Skies darken as fire rages

by Christina Russell

Lightning struck in the southeastern region of Washington last month, provoking a forest fire that has enveloped over 100,000 square feet of land and continues to threaten. The fire started on Aug. 21 and is located in the eastern and southeastern regions of Dayton and Waitsburg. Residents of Tucannon and Maloney mountain roads as well as the Stentz Springs Recreation Park have been evacuated until further notice. A network of roads in the area including all property comprising the Umatilla National Forest has also been closed.

InciWeb, an incident information system, published that six Type One and 29 Type Two fire crews have been enlisted to contain this natural catastrophe. The U.S. Department of Homeland Security’s Federal Emergency Management Agency (FEMA) allocated funds for the outbreak on Aug. 22, when it became apparent that the fire posed an immediate threat to at least 50 households and up to 1,500 more. Thirty-five individuals were forced to evacuate (FEMA News Release). According to the Dayton Chamber of Commerce, as of Tuesday, Sept. 7 a total of 103,100 acres had burned. The containment at this point was up to 80 percent. There were 1,017 persons working to fight the Complex fire at this time.

While this fire has been detrimental to the residential community in Dayton and surrounding areas, from a biological standpoint it is serving an integral role in the ecosystem. Professor of Biology at Whitman Delbert Hutchinson reflected on the biological implications of the Columbia Complex fire. “I can’t say whether it is bad to fight for ecological reasons, but it is true that natural disturbances [like fire] increase diversity and maintain stability.” To many, it appears that fire is harming our environment, as burning wildlife does not seem to be a positive occurrence.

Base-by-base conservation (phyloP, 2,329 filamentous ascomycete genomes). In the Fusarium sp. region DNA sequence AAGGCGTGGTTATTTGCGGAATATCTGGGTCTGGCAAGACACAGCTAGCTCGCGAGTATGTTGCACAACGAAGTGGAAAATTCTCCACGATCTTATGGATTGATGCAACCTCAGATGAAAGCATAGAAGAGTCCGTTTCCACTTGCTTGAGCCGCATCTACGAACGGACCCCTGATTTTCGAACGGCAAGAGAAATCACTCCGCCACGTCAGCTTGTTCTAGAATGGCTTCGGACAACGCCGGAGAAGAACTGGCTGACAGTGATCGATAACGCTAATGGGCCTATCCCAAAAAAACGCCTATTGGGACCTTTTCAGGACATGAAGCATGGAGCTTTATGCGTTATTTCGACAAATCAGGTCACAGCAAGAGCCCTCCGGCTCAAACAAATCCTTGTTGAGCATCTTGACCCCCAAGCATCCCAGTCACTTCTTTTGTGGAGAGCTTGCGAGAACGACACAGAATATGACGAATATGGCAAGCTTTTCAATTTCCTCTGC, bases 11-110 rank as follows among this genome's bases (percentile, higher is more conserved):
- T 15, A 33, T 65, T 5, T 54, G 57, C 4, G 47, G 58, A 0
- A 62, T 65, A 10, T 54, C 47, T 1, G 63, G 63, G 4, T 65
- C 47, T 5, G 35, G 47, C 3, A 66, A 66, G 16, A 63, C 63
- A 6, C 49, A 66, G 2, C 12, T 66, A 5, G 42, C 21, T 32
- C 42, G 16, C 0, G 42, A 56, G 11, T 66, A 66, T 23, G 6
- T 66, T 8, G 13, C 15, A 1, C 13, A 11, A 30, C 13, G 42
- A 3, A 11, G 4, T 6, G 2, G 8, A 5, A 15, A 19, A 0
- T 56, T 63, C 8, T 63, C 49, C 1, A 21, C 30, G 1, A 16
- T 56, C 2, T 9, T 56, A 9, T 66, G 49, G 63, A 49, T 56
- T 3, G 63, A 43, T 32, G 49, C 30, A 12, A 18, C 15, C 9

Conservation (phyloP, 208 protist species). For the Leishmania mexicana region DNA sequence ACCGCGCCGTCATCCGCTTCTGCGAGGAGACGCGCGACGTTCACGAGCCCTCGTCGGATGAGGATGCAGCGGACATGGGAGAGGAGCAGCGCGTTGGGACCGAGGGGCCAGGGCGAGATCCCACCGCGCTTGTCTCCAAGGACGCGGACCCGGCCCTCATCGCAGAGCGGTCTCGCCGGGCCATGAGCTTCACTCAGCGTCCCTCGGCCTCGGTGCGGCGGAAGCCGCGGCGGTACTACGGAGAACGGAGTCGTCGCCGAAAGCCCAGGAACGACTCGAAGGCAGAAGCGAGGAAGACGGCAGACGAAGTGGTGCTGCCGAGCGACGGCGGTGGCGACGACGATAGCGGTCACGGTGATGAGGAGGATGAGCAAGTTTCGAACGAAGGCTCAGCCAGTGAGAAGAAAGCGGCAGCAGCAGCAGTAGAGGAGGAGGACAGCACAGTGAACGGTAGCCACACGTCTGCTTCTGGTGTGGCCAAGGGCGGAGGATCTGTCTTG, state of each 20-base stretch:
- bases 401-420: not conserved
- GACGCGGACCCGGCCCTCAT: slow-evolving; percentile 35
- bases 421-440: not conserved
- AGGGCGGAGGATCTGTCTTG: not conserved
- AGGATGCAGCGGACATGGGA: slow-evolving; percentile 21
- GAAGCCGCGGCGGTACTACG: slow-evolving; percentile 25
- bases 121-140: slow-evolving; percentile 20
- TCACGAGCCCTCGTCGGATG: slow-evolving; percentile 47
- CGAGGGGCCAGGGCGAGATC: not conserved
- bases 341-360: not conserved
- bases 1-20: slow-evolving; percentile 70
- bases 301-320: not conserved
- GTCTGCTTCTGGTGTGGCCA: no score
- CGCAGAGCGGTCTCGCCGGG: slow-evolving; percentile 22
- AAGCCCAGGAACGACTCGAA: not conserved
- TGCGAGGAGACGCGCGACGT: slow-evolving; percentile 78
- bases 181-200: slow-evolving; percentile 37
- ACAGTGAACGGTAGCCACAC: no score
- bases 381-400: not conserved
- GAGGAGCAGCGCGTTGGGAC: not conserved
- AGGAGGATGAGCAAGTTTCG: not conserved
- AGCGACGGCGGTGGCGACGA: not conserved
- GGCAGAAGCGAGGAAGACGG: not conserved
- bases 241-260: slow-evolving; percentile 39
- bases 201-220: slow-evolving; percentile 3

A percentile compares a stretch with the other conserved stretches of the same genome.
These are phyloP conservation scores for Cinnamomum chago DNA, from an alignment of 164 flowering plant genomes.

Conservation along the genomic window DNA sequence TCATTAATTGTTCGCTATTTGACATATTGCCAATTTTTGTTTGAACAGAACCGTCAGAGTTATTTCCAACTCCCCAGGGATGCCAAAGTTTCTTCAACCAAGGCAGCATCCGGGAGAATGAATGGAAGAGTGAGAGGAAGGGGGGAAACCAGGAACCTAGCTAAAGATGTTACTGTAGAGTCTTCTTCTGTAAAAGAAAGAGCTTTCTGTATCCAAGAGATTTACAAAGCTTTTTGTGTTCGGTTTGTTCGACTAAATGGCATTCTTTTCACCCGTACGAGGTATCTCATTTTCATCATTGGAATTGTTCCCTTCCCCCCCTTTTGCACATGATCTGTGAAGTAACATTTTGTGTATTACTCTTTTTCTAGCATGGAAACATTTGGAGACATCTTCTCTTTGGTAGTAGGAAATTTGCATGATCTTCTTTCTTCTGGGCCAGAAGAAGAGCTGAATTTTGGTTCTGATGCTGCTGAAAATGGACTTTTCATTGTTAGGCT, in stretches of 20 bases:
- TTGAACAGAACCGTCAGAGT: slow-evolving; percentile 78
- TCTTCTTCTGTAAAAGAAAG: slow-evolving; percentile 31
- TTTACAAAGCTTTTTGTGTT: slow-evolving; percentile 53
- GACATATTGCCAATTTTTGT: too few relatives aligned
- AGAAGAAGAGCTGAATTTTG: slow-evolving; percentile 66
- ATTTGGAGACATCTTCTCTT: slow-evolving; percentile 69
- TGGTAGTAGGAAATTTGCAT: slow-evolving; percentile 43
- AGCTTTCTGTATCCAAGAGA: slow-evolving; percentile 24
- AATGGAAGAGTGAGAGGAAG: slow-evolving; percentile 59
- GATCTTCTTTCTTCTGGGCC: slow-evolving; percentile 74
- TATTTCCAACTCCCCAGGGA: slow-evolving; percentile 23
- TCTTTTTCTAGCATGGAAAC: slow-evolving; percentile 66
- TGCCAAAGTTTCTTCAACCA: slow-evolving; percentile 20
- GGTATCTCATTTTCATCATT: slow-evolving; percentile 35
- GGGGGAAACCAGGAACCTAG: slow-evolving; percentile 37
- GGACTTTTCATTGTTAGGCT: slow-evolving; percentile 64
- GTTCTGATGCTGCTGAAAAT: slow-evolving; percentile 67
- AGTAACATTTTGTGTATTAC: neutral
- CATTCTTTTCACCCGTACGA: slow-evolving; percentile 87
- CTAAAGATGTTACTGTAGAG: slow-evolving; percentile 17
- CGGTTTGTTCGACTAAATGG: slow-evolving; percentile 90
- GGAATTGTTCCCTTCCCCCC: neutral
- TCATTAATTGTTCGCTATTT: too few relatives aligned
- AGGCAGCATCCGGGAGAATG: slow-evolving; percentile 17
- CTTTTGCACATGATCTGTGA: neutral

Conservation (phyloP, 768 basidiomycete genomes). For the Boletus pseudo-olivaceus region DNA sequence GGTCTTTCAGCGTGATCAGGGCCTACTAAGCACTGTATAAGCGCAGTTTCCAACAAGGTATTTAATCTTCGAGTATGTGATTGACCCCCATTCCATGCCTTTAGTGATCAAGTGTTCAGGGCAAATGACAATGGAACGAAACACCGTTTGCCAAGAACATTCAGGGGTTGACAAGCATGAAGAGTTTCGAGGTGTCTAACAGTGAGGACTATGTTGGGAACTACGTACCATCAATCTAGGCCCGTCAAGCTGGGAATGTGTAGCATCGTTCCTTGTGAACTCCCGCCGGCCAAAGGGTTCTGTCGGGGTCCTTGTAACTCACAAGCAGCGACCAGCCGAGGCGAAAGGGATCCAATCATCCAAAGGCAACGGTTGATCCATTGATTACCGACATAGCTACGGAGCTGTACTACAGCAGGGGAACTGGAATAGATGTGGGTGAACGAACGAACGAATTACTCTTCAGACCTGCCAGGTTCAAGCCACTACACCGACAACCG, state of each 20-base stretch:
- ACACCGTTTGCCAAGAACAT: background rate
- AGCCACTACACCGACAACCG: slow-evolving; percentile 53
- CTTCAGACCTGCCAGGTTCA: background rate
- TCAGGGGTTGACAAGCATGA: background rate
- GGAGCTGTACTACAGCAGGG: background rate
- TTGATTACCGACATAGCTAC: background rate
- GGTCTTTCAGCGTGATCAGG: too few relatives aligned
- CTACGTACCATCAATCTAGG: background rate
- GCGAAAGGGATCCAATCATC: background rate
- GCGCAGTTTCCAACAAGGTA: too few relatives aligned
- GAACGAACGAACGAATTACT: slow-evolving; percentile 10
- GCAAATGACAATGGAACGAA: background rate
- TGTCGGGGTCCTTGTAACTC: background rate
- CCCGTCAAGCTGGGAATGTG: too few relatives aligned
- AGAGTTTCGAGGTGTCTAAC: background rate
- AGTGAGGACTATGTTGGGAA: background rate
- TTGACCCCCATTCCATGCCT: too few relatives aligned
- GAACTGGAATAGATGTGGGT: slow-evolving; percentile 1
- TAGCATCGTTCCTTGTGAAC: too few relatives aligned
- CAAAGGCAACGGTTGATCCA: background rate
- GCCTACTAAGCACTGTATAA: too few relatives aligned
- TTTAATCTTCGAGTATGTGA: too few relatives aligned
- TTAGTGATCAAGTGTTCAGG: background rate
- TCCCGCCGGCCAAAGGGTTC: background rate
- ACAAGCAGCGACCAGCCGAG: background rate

Hutchinson said, “The landscape is adapted to this kind of change. We are building homes, we don’t like it when natural things come through – go figure.”

Hutchinson explained that because residential development has taken place in forests, there have been a lot of preventative measures undertaken to eliminate the periodic fires that would otherwise occur in a state of nature. Because of this, when a fire does happen there is an excessive amount of underbrush waiting to burn that serves as fodder for the flame. In this circumstance, Hutchinson said, “When you get a fire – it’s one hell of a fire. It’s going to explode.” There have been preemptive efforts in forests like the Columbia Complex to clear out the underbrush that increases the magnitude of the flame. “But, I question sometimes,” said Hutchinson. “How much are we really controlling?” The truth is that in as little time as fifty years, no matter how many preventative measures are executed, there will be another fire. “We just want to control stuff,” he said.

“The biology is rather clear,” said Hutchinson. “Ultimately, though, this is a decision we have to make as a society, a decision informed by biology.”

Concerned students can help displaced fire victims by sending toilet paper, paper towels, bottled water, Gatorade or small monetary donations to the Dayton Fire Fighters Association. Supplies sent either to the Dayton Fire Station or the Dayton Chamber office will reach those in need. People seeking more information contact the Chamber at (509) 382-4825.


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